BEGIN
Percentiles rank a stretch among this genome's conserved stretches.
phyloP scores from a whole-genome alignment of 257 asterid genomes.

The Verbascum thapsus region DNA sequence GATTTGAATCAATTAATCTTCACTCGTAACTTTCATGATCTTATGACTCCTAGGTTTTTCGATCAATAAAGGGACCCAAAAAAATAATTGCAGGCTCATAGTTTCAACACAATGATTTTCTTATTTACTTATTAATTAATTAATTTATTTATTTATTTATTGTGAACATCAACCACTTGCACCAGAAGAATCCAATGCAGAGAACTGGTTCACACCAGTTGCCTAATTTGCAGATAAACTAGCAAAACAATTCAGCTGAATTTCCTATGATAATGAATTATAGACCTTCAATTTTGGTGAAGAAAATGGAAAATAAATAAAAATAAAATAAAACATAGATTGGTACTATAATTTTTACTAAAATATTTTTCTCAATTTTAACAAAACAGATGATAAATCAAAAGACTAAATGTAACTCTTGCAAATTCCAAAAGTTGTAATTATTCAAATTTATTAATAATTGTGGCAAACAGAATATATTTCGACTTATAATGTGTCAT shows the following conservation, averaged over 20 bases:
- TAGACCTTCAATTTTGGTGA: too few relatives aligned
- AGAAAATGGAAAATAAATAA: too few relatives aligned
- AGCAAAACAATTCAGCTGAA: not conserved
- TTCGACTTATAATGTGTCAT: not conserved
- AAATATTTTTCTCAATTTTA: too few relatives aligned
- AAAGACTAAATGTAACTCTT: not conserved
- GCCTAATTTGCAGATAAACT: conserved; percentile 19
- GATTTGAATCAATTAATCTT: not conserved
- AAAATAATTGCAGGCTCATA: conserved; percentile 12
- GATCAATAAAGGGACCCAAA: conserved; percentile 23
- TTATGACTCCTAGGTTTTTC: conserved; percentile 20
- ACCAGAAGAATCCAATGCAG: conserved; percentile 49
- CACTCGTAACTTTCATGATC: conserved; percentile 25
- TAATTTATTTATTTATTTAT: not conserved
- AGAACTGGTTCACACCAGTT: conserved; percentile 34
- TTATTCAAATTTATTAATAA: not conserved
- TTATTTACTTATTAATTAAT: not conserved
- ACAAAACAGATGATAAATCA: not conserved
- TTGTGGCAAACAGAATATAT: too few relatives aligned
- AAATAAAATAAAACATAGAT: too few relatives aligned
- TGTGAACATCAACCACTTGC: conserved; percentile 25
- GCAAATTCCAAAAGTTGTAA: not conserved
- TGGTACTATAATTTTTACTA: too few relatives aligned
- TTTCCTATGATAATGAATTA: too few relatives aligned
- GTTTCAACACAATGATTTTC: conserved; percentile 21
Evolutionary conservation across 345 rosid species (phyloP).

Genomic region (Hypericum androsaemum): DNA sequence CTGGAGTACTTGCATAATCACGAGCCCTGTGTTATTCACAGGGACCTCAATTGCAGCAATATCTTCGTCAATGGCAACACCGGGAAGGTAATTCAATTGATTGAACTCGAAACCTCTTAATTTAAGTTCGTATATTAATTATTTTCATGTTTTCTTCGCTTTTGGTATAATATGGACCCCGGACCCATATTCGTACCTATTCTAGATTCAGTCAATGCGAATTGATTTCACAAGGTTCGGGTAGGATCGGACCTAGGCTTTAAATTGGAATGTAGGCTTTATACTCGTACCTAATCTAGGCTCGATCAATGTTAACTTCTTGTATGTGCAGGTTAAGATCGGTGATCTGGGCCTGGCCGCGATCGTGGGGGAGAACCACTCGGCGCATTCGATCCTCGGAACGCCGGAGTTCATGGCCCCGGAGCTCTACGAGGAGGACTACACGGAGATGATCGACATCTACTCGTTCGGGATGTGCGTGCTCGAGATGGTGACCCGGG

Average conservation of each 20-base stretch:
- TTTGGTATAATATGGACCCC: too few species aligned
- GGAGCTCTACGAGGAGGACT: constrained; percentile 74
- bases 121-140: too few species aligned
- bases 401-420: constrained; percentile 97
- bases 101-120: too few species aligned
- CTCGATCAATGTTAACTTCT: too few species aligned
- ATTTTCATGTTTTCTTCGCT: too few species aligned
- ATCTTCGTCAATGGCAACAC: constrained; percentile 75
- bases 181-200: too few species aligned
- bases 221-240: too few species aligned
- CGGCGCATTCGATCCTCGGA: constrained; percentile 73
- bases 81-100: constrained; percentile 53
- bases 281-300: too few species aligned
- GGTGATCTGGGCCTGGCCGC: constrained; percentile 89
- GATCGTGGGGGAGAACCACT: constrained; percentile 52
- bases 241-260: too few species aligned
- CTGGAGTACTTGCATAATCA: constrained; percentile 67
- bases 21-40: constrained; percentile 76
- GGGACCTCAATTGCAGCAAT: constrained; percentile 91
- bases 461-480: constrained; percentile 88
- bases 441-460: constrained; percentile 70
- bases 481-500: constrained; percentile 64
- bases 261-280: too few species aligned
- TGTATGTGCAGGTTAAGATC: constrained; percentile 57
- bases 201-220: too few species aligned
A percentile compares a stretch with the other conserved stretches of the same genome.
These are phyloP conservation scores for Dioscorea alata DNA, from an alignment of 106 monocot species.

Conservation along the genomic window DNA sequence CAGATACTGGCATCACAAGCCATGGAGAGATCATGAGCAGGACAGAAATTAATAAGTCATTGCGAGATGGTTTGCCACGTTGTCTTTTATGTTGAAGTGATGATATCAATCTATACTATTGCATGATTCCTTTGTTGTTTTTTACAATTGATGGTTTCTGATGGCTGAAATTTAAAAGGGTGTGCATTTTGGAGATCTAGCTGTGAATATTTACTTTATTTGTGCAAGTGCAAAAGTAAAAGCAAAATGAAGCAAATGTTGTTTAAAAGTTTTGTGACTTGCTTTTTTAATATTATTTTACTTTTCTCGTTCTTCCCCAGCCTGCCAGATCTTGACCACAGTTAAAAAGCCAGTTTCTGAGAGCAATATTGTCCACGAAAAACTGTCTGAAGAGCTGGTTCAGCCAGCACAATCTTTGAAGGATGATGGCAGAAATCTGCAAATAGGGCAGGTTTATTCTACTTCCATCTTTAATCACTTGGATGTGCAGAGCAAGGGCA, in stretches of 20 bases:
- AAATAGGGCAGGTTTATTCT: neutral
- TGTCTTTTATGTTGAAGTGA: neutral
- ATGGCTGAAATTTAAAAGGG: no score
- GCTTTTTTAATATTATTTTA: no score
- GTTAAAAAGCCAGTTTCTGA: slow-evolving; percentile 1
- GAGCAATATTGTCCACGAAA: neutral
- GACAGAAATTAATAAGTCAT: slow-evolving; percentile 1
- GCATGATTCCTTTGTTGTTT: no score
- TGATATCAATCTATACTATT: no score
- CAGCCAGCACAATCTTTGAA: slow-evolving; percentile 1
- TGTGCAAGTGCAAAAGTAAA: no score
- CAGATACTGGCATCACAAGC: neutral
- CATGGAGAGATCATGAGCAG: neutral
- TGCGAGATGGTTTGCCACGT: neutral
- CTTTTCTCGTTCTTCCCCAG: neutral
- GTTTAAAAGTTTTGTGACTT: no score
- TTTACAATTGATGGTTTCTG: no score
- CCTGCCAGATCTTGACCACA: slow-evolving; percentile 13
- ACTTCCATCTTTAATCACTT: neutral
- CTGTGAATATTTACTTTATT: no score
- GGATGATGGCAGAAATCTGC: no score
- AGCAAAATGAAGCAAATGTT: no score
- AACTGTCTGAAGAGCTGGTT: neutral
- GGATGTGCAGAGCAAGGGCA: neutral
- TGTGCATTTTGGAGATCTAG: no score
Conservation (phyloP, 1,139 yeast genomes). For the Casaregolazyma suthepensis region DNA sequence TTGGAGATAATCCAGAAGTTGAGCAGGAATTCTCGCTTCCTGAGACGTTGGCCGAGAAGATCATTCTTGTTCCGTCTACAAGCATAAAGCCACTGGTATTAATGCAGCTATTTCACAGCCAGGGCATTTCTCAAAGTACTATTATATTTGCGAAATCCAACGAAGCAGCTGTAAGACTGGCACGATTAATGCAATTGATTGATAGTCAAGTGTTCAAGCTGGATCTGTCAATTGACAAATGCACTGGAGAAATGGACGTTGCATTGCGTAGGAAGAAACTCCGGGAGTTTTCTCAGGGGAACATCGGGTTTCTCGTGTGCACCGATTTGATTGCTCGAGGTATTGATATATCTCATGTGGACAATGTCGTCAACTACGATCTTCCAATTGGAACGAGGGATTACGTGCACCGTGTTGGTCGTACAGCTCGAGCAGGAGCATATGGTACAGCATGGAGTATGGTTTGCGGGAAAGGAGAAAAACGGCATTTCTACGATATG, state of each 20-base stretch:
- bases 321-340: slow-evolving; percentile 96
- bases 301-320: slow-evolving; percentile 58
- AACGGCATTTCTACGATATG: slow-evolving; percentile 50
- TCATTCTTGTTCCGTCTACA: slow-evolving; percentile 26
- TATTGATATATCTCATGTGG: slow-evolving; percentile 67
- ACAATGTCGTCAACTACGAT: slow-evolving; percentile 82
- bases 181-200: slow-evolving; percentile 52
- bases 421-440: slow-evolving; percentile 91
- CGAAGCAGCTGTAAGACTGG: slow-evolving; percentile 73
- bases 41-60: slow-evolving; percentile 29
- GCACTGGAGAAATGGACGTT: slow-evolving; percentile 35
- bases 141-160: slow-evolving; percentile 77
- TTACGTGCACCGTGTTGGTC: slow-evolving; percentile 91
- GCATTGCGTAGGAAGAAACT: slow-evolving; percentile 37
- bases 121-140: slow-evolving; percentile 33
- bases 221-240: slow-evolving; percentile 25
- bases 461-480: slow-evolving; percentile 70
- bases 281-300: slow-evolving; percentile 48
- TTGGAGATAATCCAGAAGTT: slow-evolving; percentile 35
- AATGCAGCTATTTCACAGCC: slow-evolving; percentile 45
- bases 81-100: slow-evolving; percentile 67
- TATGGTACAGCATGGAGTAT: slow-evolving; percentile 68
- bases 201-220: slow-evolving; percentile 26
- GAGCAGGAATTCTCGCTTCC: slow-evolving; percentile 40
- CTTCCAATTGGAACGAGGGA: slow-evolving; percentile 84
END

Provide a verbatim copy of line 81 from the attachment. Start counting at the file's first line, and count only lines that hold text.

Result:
- AGCAAAATGAAGCAAATGTT: no score